Mystery #1: How many yards? You soon learn from the translation of the Dutch notes that the book documents Peter Spaan's project of photographing the City from inside its subway storage yards. And that he had gained the permission of the MTA to do so. Under the title, "The Nine Yards," a numbered list is provided. With eight yards. Not all that mysterious, after all, as Peter explained to me in an email: "#3 Jerome/Concourse yards are two yards. The Jerome Yard, also known as Mosholu Yard, is located at 3191 Jermoe Avenue in the Bronx. The Concourse Yard is located in northern Bronx near 205th Street and Jerome Avenue."
The book also offers a spacial representation of the yards and how they are distributed throughout the city. A kind of typewritten map. The Coney Island Yard, #4 in the book, is at the bottom of the page because it is the southernmost one:
Mystery #2: What's the line? The photographs, and collages, are introduced with an essay by Spaans called "The Real Line of New York." What does Spaans mean by this enigmatic and rather beautiful phrase. Again, from Peter's email response to my questions: "That is a tough one. Many people have a preoccupied idea of what New York is and how it has to look. Because of films, TV, books, etc., etc., etc., we don't know better. What I tried to do was to photograph New York from the inside, using the big yards and photographing the surroundings of the yards and so portray in another way New York."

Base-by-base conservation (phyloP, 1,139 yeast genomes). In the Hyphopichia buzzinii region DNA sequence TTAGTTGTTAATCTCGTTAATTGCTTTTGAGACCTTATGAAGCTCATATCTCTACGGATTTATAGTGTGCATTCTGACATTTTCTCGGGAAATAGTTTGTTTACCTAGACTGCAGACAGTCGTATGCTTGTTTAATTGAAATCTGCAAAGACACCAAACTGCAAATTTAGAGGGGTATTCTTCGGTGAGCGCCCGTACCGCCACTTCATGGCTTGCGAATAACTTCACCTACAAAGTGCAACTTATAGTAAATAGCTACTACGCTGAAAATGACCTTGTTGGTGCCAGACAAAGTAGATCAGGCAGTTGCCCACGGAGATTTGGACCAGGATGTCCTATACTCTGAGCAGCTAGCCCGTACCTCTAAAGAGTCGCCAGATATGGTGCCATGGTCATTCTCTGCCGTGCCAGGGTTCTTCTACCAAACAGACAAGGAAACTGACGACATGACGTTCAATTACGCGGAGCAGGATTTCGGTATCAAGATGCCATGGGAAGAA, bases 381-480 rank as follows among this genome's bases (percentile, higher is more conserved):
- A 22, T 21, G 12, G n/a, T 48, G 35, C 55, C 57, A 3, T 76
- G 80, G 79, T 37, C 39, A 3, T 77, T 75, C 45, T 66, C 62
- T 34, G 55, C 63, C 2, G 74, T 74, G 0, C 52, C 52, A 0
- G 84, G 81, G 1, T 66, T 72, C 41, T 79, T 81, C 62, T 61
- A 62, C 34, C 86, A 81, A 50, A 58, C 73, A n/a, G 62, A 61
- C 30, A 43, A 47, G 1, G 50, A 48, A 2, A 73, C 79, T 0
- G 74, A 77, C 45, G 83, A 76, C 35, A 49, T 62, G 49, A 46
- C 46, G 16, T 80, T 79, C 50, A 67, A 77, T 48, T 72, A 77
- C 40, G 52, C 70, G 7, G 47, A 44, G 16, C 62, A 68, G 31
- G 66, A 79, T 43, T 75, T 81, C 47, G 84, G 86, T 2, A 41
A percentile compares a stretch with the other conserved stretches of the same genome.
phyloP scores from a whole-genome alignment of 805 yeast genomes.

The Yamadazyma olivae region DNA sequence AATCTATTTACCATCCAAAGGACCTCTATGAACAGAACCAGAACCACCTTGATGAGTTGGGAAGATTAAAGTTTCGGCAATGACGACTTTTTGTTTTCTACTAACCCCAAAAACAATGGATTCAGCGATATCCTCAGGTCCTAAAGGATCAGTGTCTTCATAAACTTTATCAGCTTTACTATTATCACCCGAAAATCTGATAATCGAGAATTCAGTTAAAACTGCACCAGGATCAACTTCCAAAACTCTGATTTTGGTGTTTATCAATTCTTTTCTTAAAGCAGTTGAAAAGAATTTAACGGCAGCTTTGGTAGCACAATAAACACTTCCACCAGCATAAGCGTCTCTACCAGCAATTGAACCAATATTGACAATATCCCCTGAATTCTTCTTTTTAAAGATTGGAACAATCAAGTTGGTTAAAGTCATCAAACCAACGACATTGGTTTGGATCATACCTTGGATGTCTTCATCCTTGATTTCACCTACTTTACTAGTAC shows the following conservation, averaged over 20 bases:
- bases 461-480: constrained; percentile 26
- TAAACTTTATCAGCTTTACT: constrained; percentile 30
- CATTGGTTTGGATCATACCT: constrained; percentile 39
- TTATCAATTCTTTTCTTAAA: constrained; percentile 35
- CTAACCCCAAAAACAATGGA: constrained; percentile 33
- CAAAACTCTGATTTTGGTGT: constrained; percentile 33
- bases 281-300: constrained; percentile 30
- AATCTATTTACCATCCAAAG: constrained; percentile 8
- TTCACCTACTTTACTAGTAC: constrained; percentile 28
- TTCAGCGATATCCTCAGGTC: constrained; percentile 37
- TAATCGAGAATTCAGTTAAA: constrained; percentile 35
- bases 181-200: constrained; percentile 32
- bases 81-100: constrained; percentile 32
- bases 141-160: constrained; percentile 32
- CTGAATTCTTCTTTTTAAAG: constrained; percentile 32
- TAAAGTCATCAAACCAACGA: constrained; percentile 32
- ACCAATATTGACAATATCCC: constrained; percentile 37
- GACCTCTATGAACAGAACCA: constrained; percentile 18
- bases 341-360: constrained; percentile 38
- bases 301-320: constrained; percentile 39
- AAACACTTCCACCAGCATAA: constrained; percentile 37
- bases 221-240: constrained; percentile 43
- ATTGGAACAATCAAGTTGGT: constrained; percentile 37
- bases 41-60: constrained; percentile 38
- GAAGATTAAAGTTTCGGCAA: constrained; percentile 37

Mystery #3: Where are the people? Spaans' photographs give us buildings, trains, buses, and cars (many doubt belonging to employees of the yards), tracks and platforms, but very few people. In fact, I think there are more pairs of pants hanging out to dry in one photo from the Fresh Pond Yard than there are actual two-legged people in the whole book. Here's Peter: "I am very interested in people. But I don't photograph them that much, at least not always on purpose. Many empty streets, but the streets are not empty, just no people. There are many artists and photographers who only photograph people, and me just what people left behind, what people created."
|From Jamaica Yard|
|From Jerome/Concourse yards|
|From Fresh Ponds Yard|